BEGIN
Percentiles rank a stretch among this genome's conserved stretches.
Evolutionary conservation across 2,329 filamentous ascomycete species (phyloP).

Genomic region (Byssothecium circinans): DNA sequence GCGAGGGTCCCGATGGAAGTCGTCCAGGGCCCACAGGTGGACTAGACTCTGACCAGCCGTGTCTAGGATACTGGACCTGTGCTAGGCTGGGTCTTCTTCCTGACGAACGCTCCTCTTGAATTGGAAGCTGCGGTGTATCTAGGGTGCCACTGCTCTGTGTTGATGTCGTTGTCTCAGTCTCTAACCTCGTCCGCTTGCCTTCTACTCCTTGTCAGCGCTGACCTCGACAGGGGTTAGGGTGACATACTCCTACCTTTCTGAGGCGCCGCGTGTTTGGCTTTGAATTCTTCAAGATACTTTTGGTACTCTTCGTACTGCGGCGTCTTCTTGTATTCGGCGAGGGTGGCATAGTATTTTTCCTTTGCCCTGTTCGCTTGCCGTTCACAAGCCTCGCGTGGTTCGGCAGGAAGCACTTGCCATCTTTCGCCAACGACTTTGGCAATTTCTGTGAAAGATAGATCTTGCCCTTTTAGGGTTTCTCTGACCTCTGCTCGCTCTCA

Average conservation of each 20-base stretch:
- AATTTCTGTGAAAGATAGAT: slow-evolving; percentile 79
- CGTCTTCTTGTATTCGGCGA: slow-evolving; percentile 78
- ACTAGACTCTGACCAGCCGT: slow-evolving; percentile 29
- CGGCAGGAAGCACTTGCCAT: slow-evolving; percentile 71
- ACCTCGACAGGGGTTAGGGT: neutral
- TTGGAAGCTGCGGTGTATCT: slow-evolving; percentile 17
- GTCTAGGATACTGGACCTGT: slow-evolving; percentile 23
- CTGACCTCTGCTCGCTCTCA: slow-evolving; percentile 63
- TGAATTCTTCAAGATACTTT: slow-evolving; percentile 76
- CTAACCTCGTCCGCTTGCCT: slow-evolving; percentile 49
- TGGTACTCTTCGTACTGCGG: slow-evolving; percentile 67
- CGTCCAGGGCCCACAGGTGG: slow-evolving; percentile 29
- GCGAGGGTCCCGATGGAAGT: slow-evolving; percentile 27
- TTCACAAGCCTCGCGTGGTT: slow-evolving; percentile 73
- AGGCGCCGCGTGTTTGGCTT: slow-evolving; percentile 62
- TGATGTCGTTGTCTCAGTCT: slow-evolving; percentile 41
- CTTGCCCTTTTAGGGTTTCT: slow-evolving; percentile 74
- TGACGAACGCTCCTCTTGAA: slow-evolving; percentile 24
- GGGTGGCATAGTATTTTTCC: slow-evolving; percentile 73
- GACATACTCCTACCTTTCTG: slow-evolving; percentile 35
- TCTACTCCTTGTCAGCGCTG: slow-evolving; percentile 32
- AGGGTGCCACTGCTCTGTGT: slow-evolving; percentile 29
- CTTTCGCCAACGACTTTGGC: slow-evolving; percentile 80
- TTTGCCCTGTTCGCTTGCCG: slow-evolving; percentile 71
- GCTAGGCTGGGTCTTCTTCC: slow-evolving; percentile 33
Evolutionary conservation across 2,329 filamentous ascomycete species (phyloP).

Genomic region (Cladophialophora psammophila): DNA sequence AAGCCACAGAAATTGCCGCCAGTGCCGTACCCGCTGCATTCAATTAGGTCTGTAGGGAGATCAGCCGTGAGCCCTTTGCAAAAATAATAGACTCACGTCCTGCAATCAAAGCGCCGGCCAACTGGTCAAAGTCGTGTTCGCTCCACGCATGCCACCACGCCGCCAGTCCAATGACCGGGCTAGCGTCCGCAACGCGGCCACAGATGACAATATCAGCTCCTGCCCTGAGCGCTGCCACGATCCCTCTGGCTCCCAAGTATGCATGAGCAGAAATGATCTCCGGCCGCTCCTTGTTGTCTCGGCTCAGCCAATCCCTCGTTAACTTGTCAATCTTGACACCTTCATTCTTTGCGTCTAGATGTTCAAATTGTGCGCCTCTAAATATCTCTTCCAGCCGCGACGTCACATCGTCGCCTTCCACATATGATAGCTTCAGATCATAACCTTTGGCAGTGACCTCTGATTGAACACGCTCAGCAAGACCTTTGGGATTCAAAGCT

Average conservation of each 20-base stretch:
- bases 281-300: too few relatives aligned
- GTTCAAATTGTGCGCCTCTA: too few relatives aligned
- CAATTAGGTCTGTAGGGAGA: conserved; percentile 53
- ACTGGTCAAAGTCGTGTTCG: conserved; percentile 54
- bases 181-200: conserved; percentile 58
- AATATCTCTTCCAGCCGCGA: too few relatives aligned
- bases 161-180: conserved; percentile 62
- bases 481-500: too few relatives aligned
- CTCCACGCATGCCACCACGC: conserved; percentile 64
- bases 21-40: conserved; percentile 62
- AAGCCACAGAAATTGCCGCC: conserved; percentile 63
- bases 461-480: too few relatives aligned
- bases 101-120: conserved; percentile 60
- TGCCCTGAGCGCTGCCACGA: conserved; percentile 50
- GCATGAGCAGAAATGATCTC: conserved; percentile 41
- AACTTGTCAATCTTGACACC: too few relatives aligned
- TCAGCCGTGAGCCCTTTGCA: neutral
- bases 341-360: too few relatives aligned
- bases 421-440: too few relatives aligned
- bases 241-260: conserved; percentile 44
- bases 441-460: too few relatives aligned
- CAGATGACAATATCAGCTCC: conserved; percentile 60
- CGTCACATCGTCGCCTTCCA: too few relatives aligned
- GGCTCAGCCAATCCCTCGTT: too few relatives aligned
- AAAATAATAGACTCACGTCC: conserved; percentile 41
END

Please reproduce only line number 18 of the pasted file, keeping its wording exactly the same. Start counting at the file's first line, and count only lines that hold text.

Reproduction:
- TTCACAAGCCTCGCGTGGTT: slow-evolving; percentile 73